While Mohler's essay was surprising, it was Vanhoozer's essay that was (unsurprisingly) most impressive. After reading his "Lost in Interpretation? Truth, Scripture, and Hermeneutics," one almost feels as if the essays by Mohler and Moreland are slightly misguided. While philosophical and cultural clashes fuel misunderstandings between traditionalist, post-liberal, and post-conservative evangelicals, Vanhoozer asksand answersthe more salient questions.
Instead of defending the correspondence theory of truth, for example, Vanhoozer asks to what end does truth serve? Vanhoozer sees "truth as correspondence for the sake of enriching the ministry of doctrine and reorienting our theology toward wisdom rather than mere information and knowledge." Put another way, Vanhoozer suggests that those who are wise allow biblical texts to "train our imaginations to see how things fit together theodramatically". For Vanhoozer, "theodramatic truth is a matter of eschatological correspondence" (p. 125-126).
On the doctrine of inerrancylong an area of dispute among evangelicalsVanhoozer is less anxious about later interpolations into the original autographs and instead finds himself asking how God's revealed Word should shape the worshipping community, the church. Here he notes that the Latin term for errancy (errare) is related to the term itinerary. Scripture, he writes, "reliably maps the way of Jesus Christ, not as a theological Euclida book of abstract propositionsbut as a book of theodramatic wisdom. The Bible is wholly trustworthy and true [inerrant] because its direction is wholly reliable [itinerary]." Again and again, Vanhoozer gives wise answers through the lens of a canonical-theological approach inflected through the interpretive lens of the Protestant tradition. Mohler (and Moreland, to a lesser extent) are right in their warning against the postmodern cultural mood and philosophical direction. Vanhoozer, however, suggests the proper direction ahead. Modernity and postmodernity, he suggests, are both mere cultural inflections: misguided streams that flow away from the "great Protestant tradition where Scripture is the supreme rule for life and thought" (p. 128). Our surest foundation is to steep ourselves in the stories of Scriptureto tell and retell God's story of redemption, to let it shape our imaginations, and to let it shape our communities of faith. As he concludes, he leaves us with a sobering reminder that all pastors and elders, indeed all Christians, should always remember:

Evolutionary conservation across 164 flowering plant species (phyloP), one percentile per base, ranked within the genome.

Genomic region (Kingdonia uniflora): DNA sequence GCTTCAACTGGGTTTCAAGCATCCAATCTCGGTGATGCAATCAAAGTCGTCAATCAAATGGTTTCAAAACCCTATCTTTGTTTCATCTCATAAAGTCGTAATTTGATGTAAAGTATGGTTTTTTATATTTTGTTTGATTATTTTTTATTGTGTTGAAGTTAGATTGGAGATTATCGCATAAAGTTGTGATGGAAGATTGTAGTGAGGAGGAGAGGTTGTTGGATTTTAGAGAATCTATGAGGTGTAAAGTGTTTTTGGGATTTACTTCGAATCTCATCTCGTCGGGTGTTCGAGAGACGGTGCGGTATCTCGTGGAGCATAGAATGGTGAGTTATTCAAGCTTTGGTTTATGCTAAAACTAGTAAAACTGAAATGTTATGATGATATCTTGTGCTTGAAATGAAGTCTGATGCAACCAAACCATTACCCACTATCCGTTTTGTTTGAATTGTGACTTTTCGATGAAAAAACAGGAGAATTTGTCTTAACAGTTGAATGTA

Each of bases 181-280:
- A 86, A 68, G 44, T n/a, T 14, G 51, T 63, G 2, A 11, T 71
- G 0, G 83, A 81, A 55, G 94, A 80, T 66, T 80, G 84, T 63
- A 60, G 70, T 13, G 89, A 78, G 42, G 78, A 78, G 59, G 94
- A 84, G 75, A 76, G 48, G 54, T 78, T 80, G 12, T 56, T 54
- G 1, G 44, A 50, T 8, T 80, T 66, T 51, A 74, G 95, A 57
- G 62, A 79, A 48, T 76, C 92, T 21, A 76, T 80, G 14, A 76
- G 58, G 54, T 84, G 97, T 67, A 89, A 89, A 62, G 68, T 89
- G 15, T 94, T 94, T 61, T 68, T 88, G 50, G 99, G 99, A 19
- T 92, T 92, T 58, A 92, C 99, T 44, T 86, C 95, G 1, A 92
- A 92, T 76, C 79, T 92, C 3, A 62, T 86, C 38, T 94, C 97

"The Christian truth claim is not a matter of the will to power but of the will to weakness, a matter of enduring all sorts of critical testing, epistemic and existential, just as Jesus endured the cross. Christian interpreters must speak the truth in love, do the truth in love, and suffer the truth in love Our life together in the church is our most eloquent commentary on the gospel and, as such, ought itself to be exhibit number one of Christian truth" (p. 129). Dan Olson, Christian Book Previews.com